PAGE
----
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Honing Student Learning Objectives: Beginning the Assessment Process 1 November 4, 2009.

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Presentation on theme: "Honing Student Learning Objectives: Beginning the Assessment Process 1 November 4, 2009."— Presentation transcript:

1 Honing Student Learning Objectives: Beginning the Assessment Process 1 November 4, 2009

2 Assessment Council Membership Nancy Dubetz (ECCE) Salita Bryant (English ) *Robert Farrell (Lib ) Judy Fields (Econ) ju Marisol Jimenez (ISSP) Teresita Levy (LA&PRS) Carl Mazza (SWK) Vincent Prohaska (Psych) Lynn Rosenberg (SLHS) Robyn Spencer (History) Minda Tessler (Psych) Janette Tilley (Mus) Esther Wilder (Soc ) *Committee Chair Administrative Advisor – Assessment Coordinator Ray Galinski - 2

3 Committee Charge Develop written strategic plan for campus assessment of student learning, which will include: definitions of key terms for campus assessment practices articulation of reporting procedures articulation of responsible parties recommendations for departmental processes for assessing learning goals recommendations on incentives for faculty participation in assessment Develop and promote a culture of assessment on campus Act in an advisory capacity to Provost [Deans’ Council] for developing campus assessment goals Act in an advisory capacity to departments and individual faculty to facilitate assessment efforts Work with campus Assessment Coordinator to create cross- departmental assessment teams and partnerships. 3

4 Middle States Standards & Accreditation Standard 14: Assessment of Student Learning: Assessment of student learning demonstrates that, at graduation, or other appropriate points, the institution’s students have knowledge, skills, and competencies consistent with institutional and appropriate higher education goals. 4

5 Timeline Fall 2009 Articulate learning goals and objectives for majors and programs. Identify learning opportunities in curriculum and places where students demonstrate learning of objectives. (February 16 target date) Spring 2010 Programs begin gathering evidence. Supporting workshops Fall 2010 First completed assessment cycle of student learning goals Analyze evidence Report on how assessment results were used (Jan) Identify 2 nd goal and begin to gather evidence on second goal Supporting workshops through fall semester. Spring 2011 Middle States report due April 1 Second completed assessment cycle of student learning goals Analyze evidence Report on how assessment results were used (May) Ongoing assessment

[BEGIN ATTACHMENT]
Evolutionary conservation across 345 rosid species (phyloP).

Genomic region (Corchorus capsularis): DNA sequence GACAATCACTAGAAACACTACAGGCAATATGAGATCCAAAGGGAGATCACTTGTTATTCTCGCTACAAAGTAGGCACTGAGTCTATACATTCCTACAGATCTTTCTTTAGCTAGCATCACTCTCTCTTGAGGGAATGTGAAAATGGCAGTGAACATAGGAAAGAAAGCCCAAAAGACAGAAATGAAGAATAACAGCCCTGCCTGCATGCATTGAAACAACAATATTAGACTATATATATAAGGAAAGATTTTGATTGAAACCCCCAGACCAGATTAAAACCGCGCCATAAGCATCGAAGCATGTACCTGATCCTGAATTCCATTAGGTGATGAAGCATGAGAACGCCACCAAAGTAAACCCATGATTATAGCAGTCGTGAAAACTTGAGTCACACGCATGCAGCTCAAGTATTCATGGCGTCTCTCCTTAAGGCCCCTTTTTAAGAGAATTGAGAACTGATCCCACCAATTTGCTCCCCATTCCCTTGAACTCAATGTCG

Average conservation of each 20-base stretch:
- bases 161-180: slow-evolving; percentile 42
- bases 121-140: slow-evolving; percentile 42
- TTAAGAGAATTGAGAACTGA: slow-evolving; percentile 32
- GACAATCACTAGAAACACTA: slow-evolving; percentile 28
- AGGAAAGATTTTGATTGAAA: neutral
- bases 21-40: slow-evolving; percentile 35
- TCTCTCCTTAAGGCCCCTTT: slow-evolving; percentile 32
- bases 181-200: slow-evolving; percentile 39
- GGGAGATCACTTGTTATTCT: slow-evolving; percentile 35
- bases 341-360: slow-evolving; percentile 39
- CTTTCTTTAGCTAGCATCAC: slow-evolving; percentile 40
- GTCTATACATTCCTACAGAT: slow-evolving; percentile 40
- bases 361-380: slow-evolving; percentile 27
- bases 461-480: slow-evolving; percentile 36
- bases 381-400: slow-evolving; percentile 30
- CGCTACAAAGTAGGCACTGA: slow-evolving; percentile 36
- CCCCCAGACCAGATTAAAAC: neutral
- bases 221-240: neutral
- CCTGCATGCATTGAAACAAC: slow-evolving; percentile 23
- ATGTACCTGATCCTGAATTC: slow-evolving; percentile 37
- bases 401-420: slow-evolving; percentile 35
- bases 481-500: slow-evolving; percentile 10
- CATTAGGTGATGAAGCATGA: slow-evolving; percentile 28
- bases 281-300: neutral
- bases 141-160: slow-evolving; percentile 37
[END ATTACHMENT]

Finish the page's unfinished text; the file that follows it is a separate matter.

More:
6 This semester – Fall 2009 Again, this fall we will have: articulated our learning objectives for our programs/majors. identified the learning opportunities in our curricula where students demonstrate learning objectives. This will be sent in to your associate deans by February 19. 6

7 Next Semester Develop a way of measuring/evaluating student performance in the mastery of that objective. Gather evidence of student learning related to the objective you’ve selected. Analyze this evidence (or plan to do so in Summer / Fall 2010). 7

8 Fall 2010 We’ll continue (or start) analyzing data/results from evidence evaluated. We’ll be acting on the assessment results this process has yielded. (This may include curricular tweaks to improve students’ opportunity to master the objective assessed, designing new learning opportunities, rethinking content sequencing between courses, etc.) This will need to be documented by January and reported in the April 2011 report. Begin gathering evidence on the next objective your program will want to look at. 8

9 Workshop Refining Learning Goals & Objectives Workshop Refining Learning Goals & Objectives Goals, Objectives, Outcomes Goal - A broad statement of desired outcomes – what we hope students will know and be able to do as a result of completing the program/course. They should highlight the primary focus and aim of the program. They are not directly measurable. Rather, they are evaluated directly or indirectly by measuring specific objectives related to the goal. Objective - Sometimes referred to as intended learning outcomes, student learning outcome (SLO) or outcome statements. They are clear, brief statements used to describe to a specific, measurable action or task that helps achieve the target (goal). Outcomes - the learning results – the end results -- the knowledge, skills, attitudes and habits of mind that students have or have not taken with them as a result of the students’ experience in the course(s) or program. 9